"Whatever business and profession you’re in, keeping things in perspective is important. You’re never as good as you think you are, and you’re never as bad as they say you are."

That's why he never did anything as a HC and got fired after 2 years. Stewpid slogans that include the last phrase of the last line above are recipes for acceptance of failure. Over-promoted DC with his touchy-feely sayings. And spittle. 

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17 minutes ago, Sperm Edwards said:

That's why he never did anything as a HC and got fired after 2 years. Stewpid slogans that include the last phrase of the last line above are recipes for acceptance of failure. Over-promoted DC with his touchy-feely sayings. And spittle. 

Right and then they replaced him w/ some bozo who believes:

"I think you see all veteran guys helping younger guys.  It is just a component of team.  It's a component of our culture that we cultivate and appreciate, and we do so intentionally" head coach Mike Tomlin told reporters.

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Some of you are misreading my comments as their is no culture needed, I'm more saying this Leadership seems to obsess over it more then winning. Also their bar is always set so low, it creates a counter winning culture in my mind. The GM fro example just wants to meaniful football in December, never sets the bar for playoffs. Salehs bar is just that his team "fights" not wins. I dont get these two and they dont motivate me as fan one bit. 

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47 minutes ago, JiFapono said:

Right and then they replaced him w/ some bozo who believes:

"I think you see all veteran guys helping younger guys.  It is just a component of team.  It's a component of our culture that we cultivate and appreciate, and we do so intentionally" head coach Mike Tomlin told reporters.

Another touchy-feely coach on building a "culture" of success:

In training camp, therefore, we don’t focus on the ultimate goal—getting to the Super Bowl. We establish a clear set of goals that are within immediate reach: we’re going to be a smart team; we’re going to be a well-conditioned team; we’re going to be a team that plays hard; we’re going to be a team that has pride; we’re going to be a team that wants to win collectively; we’re going to be a team that doesn’t criticize one another.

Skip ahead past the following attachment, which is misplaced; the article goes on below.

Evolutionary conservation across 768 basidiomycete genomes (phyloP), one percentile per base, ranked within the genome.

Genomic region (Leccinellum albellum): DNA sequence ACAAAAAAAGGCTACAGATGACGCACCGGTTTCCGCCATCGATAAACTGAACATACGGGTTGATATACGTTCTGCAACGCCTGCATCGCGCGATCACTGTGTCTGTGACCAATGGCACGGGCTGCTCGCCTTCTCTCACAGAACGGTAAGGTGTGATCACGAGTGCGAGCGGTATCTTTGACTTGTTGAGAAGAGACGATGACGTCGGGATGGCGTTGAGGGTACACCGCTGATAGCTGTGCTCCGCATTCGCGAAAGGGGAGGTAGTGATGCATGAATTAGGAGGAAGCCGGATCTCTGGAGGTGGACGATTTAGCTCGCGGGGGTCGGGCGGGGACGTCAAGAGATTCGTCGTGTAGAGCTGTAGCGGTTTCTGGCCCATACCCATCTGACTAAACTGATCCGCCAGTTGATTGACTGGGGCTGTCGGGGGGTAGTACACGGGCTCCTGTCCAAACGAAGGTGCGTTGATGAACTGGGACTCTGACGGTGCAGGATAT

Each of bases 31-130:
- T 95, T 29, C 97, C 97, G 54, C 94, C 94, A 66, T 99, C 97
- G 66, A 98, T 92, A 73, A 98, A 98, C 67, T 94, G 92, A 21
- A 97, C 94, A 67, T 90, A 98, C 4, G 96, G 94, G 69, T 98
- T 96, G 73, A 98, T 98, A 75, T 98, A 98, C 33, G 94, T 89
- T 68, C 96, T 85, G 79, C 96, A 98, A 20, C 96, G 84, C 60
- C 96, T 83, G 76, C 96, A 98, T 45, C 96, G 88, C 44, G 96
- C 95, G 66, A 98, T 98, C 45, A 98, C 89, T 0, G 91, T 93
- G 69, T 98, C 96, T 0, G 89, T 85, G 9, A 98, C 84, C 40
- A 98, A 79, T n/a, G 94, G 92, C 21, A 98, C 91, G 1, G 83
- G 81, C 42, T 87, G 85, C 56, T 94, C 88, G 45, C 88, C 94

Copy/paste this quote into google and see the wimpy author's name revealed. 

Hint: changing culture by changing the uniform.

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11 minutes ago, kevinc855 said:

Some of you are misreading my comments as their is no culture needed, I'm more saying this Leadership seems to obsess over it more then winning. Also their bar is always set so low, it creates a counter winning culture in my mind. The GM fro example just wants to meaniful football in December, never sets the bar for playoffs. Salehs bar is just that his team "fights" not wins. I dont get these two and they dont motivate me as fan one bit. 

Even with the bar so low, they can’t come close

Maybe they should think smaller

Like meaningful games through the month of October 

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First time HCs just imagine what their job will be and so they have mantras.  Once they get punched in the face all that crap should go out the window and they must begin to  adjusting to realities of their job/task.

THIS is where Saleh fails IMHO.  He is more interested in his pre-conceived notions than adjusting to the actual reality.  Or maybe he is not capable of learning on the job.  Not interested or not capable, who knows. 

Do any long term HCs actually spout mantras?  

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35 minutes ago, LIJetsFan said:

First time HCs just imagine what their job will be and so they have mantras.  Once they get punched in the face all that crap should go out the window and they must begin to  adjusting to realities of their job/task.

THIS is where Saleh fails IMHO.  He is more interested in his pre-conceived notions than adjusting to the actual reality.  Or maybe he is not capable of learning on the job.  Not interested or not capable, who knows. 

Do any long term HCs actually spout mantras?  

I'm wholly unimpressed by Saleh thus far, and that's me being polite. I'll grant him that he's still just 3 games into his 2nd season as HC, with a first one coaching a roster that wasn't ready for primetime, but he seems to be in over his head. The smartest thing he did was make sure there's no obvious in-season HC replacement on his staff so he's got total job security until the offseason every year.

As far as mantras? It's not my thing, but tbh they all do it.